Graduating with Mixed Emotions During Recovery
In three months, I will be graduating with my bachelor’s degree. I hadn’t dreamt of this day since leaving my previous university in 2014 when I was diagnosed with an eating disorder and sought treatment at Eating Recovery Center (ERC). And now, with the “end” in sight, I am equal parts relieved (I made it) and anxious (I’m losing a part of my identity). This, I’ve been told, is a completely normal reaction to approaching this stage of life, but I am curious as to why my eating disorder voice has suddenly become louder as this highly anticipated date approaches.
Through treatment and therapy, I explored the many factors that influenced the development of my eating disorder. Genetics, adjusting to college and severed relationships all played an active role in fueling my disorder, but I don’t think I ever assessed what stage of college it all began. The feelings, thoughts and emotions that have been surfacing are familiar ones. I’ve felt these all before when I first began engaging with my eating disorder.
I recall the thoughts I had over six years ago around my fear of graduating:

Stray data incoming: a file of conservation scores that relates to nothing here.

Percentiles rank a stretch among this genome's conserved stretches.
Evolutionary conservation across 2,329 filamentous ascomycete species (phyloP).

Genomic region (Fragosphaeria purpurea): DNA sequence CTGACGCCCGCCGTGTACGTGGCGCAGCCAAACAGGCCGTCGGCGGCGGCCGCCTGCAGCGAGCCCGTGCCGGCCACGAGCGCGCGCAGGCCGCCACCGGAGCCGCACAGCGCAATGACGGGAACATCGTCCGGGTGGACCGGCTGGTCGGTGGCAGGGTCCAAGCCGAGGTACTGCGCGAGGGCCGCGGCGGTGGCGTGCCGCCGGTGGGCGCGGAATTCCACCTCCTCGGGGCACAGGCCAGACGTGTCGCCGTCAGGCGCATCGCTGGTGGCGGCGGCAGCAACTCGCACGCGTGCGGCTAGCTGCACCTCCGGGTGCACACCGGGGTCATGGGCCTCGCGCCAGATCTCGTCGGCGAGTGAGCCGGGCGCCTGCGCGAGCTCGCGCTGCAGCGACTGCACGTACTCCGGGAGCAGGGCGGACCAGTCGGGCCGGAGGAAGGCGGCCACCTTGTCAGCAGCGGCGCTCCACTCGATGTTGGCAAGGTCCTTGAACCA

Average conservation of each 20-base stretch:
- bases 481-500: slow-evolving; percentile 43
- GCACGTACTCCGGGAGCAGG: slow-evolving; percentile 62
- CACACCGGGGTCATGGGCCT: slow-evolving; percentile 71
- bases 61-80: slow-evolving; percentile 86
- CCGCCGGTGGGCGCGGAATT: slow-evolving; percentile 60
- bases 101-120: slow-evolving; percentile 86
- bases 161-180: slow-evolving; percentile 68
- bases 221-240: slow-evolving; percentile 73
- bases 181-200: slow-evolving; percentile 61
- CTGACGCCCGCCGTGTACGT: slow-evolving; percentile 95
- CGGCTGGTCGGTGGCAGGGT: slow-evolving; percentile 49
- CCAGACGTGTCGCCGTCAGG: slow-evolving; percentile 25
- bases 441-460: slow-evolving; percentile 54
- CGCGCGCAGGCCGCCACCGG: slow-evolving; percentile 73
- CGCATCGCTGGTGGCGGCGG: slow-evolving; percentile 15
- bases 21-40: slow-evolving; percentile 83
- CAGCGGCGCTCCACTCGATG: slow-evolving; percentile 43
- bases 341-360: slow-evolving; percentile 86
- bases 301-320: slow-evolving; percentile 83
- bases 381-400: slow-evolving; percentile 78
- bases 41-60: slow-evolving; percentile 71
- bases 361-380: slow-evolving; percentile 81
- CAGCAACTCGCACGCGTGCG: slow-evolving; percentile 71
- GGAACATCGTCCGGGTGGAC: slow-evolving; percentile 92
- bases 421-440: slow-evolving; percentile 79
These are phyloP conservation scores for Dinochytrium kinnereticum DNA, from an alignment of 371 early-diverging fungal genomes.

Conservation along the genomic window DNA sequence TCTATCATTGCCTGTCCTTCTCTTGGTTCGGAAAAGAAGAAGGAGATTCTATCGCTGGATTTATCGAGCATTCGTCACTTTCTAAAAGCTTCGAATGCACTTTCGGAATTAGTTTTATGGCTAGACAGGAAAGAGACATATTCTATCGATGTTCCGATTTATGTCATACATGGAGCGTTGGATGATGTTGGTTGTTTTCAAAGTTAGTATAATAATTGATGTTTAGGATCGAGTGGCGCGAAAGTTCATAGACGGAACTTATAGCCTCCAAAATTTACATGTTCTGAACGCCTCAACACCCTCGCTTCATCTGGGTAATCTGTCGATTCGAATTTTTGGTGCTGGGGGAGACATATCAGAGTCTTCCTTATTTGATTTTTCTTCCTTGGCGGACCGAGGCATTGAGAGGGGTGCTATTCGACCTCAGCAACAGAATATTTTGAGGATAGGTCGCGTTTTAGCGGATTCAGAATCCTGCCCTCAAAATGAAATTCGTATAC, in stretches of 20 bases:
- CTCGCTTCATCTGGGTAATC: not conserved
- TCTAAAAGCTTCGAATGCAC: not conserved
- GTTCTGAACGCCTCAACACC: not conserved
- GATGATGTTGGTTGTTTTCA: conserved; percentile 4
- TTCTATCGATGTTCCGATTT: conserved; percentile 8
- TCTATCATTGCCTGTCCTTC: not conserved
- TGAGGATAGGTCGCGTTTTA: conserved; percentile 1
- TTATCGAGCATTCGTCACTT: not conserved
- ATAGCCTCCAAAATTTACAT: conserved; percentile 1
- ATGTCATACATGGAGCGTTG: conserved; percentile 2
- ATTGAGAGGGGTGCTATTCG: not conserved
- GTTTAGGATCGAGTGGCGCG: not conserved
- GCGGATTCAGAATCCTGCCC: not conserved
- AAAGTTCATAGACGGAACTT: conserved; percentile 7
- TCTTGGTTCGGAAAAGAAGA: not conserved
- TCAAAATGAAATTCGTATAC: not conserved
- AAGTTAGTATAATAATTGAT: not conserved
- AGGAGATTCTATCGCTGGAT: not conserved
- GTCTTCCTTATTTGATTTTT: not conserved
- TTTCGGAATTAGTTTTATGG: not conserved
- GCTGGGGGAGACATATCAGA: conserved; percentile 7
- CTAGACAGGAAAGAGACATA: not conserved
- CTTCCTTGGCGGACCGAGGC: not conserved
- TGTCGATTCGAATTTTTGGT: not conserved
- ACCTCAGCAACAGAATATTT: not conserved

“I need to have a higher GPA so that companies will want to hire me.”
“I will have student loans to pay back, which terrifies me.”
“I am not good enough for the careers I want.”
“Who I am isn’t enough, and I need to change that.”
“Everything out there (life) seems too scary.”
These thoughts led me into a spiraling darkness that took over every ounce of optimism that had previously lived in my body. These thoughts became a toxic narrative my depression, anxiety and eating disorder convinced me was true. They encased me in fear and distrust that I would ever find my place in the world and be enough. But I finally surrendered these thoughts to ERC and asked for help untangling all the lies that had been woven so tightly around me.
When these thoughts started showing up again recently, I felt fearful—fearful of the belief I still hold in some of them and fearful of the allure of retreating to my eating disorder for comfort. I never considered that these thoughts would emerge nearing the completion of my undergraduate degree, six years later.
There is a great amount of unknown in this world. And while this is inevitable and true, I know choosing my recovery each morning, afternoon and evening is a constant I can rely on. Sure, the fearful thoughts and doubts make their way into my mind but I know I have the tools, resources and community to keep me moving through them.
This year looks and feels much different than it did six years ago.
I have no idea what the world will look like after I virtually walk across the stage in December of 2020, but I do know that my recovery will be guiding me all the way.